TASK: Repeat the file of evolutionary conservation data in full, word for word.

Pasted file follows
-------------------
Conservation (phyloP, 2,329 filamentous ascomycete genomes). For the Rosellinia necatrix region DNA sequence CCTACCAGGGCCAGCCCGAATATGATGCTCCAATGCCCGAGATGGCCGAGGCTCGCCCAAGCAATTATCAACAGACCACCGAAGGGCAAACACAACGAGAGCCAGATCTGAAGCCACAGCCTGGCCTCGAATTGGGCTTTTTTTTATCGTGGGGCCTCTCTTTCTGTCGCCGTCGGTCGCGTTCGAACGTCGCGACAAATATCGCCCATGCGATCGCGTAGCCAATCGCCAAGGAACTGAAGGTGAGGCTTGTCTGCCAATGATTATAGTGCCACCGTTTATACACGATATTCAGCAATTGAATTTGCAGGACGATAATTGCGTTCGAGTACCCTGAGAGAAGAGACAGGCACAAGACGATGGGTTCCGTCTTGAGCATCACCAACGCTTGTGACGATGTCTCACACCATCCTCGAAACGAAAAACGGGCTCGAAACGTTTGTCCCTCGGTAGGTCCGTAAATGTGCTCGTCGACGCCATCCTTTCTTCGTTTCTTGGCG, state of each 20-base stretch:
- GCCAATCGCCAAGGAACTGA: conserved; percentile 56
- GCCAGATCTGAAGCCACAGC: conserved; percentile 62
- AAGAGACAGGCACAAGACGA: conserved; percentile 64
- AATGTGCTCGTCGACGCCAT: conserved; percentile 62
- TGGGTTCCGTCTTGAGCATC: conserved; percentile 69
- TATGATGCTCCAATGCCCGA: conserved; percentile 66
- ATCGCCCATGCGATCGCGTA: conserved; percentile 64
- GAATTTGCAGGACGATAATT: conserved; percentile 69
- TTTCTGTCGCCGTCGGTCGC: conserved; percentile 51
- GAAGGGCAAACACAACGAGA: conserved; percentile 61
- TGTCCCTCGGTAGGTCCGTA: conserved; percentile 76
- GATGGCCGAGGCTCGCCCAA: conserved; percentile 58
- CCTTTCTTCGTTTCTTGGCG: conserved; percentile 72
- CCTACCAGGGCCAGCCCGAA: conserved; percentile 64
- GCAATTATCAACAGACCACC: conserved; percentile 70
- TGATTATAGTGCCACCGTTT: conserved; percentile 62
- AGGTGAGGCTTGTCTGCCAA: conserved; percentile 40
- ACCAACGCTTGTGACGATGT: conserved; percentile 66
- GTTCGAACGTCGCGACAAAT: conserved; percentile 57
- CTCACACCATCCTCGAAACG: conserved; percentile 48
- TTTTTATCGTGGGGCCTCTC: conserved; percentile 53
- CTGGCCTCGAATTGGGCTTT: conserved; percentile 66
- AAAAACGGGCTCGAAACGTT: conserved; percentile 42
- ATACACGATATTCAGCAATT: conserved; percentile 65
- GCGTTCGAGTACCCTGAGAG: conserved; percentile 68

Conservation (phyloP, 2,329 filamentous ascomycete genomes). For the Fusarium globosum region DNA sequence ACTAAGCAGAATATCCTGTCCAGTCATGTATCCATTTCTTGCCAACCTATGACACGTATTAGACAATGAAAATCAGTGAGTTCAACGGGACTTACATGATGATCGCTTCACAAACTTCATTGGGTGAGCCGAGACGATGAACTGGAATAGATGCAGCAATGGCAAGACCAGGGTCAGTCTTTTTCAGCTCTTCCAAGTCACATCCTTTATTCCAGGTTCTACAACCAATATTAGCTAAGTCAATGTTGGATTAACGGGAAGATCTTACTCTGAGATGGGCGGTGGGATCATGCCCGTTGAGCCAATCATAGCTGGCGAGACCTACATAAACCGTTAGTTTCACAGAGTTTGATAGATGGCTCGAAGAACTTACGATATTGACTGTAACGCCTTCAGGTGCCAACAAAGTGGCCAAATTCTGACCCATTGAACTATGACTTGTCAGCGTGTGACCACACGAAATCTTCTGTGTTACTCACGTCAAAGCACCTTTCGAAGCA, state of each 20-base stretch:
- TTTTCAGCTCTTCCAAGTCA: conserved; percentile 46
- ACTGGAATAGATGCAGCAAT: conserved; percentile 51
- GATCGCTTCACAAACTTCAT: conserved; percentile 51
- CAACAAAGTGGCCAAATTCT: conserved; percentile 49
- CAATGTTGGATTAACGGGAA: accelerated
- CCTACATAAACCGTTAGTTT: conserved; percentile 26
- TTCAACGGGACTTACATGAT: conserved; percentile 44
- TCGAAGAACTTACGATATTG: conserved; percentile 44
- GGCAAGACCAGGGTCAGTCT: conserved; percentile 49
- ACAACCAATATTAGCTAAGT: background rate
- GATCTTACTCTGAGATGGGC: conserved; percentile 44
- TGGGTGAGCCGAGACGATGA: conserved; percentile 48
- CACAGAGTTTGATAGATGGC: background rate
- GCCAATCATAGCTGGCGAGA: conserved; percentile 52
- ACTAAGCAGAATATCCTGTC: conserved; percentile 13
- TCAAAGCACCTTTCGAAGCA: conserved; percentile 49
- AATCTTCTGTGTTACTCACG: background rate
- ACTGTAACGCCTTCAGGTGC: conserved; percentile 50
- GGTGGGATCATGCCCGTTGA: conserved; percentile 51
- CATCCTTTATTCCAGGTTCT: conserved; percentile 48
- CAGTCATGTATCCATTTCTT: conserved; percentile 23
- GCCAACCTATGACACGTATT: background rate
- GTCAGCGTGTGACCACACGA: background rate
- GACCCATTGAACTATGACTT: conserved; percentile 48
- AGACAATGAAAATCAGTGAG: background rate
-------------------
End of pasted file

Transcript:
Conservation (phyloP, 2,329 filamentous ascomycete genomes). For the Rosellinia necatrix region DNA sequence CCTACCAGGGCCAGCCCGAATATGATGCTCCAATGCCCGAGATGGCCGAGGCTCGCCCAAGCAATTATCAACAGACCACCGAAGGGCAAACACAACGAGAGCCAGATCTGAAGCCACAGCCTGGCCTCGAATTGGGCTTTTTTTTATCGTGGGGCCTCTCTTTCTGTCGCCGTCGGTCGCGTTCGAACGTCGCGACAAATATCGCCCATGCGATCGCGTAGCCAATCGCCAAGGAACTGAAGGTGAGGCTTGTCTGCCAATGATTATAGTGCCACCGTTTATACACGATATTCAGCAATTGAATTTGCAGGACGATAATTGCGTTCGAGTACCCTGAGAGAAGAGACAGGCACAAGACGATGGGTTCCGTCTTGAGCATCACCAACGCTTGTGACGATGTCTCACACCATCCTCGAAACGAAAAACGGGCTCGAAACGTTTGTCCCTCGGTAGGTCCGTAAATGTGCTCGTCGACGCCATCCTTTCTTCGTTTCTTGGCG, state of each 20-base stretch:
- GCCAATCGCCAAGGAACTGA: conserved; percentile 56
- GCCAGATCTGAAGCCACAGC: conserved; percentile 62
- AAGAGACAGGCACAAGACGA: conserved; percentile 64
- AATGTGCTCGTCGACGCCAT: conserved; percentile 62
- TGGGTTCCGTCTTGAGCATC: conserved; percentile 69
- TATGATGCTCCAATGCCCGA: conserved; percentile 66
- ATCGCCCATGCGATCGCGTA: conserved; percentile 64
- GAATTTGCAGGACGATAATT: conserved; percentile 69
- TTTCTGTCGCCGTCGGTCGC: conserved; percentile 51
- GAAGGGCAAACACAACGAGA: conserved; percentile 61
- TGTCCCTCGGTAGGTCCGTA: conserved; percentile 76
- GATGGCCGAGGCTCGCCCAA: conserved; percentile 58
- CCTTTCTTCGTTTCTTGGCG: conserved; percentile 72
- CCTACCAGGGCCAGCCCGAA: conserved; percentile 64
- GCAATTATCAACAGACCACC: conserved; percentile 70
- TGATTATAGTGCCACCGTTT: conserved; percentile 62
- AGGTGAGGCTTGTCTGCCAA: conserved; percentile 40
- ACCAACGCTTGTGACGATGT: conserved; percentile 66
- GTTCGAACGTCGCGACAAAT: conserved; percentile 57
- CTCACACCATCCTCGAAACG: conserved; percentile 48
- TTTTTATCGTGGGGCCTCTC: conserved; percentile 53
- CTGGCCTCGAATTGGGCTTT: conserved; percentile 66
- AAAAACGGGCTCGAAACGTT: conserved; percentile 42
- ATACACGATATTCAGCAATT: conserved; percentile 65
- GCGTTCGAGTACCCTGAGAG: conserved; percentile 68

Conservation (phyloP, 2,329 filamentous ascomycete genomes). For the Fusarium globosum region DNA sequence ACTAAGCAGAATATCCTGTCCAGTCATGTATCCATTTCTTGCCAACCTATGACACGTATTAGACAATGAAAATCAGTGAGTTCAACGGGACTTACATGATGATCGCTTCACAAACTTCATTGGGTGAGCCGAGACGATGAACTGGAATAGATGCAGCAATGGCAAGACCAGGGTCAGTCTTTTTCAGCTCTTCCAAGTCACATCCTTTATTCCAGGTTCTACAACCAATATTAGCTAAGTCAATGTTGGATTAACGGGAAGATCTTACTCTGAGATGGGCGGTGGGATCATGCCCGTTGAGCCAATCATAGCTGGCGAGACCTACATAAACCGTTAGTTTCACAGAGTTTGATAGATGGCTCGAAGAACTTACGATATTGACTGTAACGCCTTCAGGTGCCAACAAAGTGGCCAAATTCTGACCCATTGAACTATGACTTGTCAGCGTGTGACCACACGAAATCTTCTGTGTTACTCACGTCAAAGCACCTTTCGAAGCA, state of each 20-base stretch:
- TTTTCAGCTCTTCCAAGTCA: conserved; percentile 46
- ACTGGAATAGATGCAGCAAT: conserved; percentile 51
- GATCGCTTCACAAACTTCAT: conserved; percentile 51
- CAACAAAGTGGCCAAATTCT: conserved; percentile 49
- CAATGTTGGATTAACGGGAA: accelerated
- CCTACATAAACCGTTAGTTT: conserved; percentile 26
- TTCAACGGGACTTACATGAT: conserved; percentile 44
- TCGAAGAACTTACGATATTG: conserved; percentile 44
- GGCAAGACCAGGGTCAGTCT: conserved; percentile 49
- ACAACCAATATTAGCTAAGT: background rate
- GATCTTACTCTGAGATGGGC: conserved; percentile 44
- TGGGTGAGCCGAGACGATGA: conserved; percentile 48
- CACAGAGTTTGATAGATGGC: background rate
- GCCAATCATAGCTGGCGAGA: conserved; percentile 52
- ACTAAGCAGAATATCCTGTC: conserved; percentile 13
- TCAAAGCACCTTTCGAAGCA: conserved; percentile 49
- AATCTTCTGTGTTACTCACG: background rate
- ACTGTAACGCCTTCAGGTGC: conserved; percentile 50
- GGTGGGATCATGCCCGTTGA: conserved; percentile 51
- CATCCTTTATTCCAGGTTCT: conserved; percentile 48
- CAGTCATGTATCCATTTCTT: conserved; percentile 23
- GCCAACCTATGACACGTATT: background rate
- GTCAGCGTGTGACCACACGA: background rate
- GACCCATTGAACTATGACTT: conserved; percentile 48
- AGACAATGAAAATCAGTGAG: background rate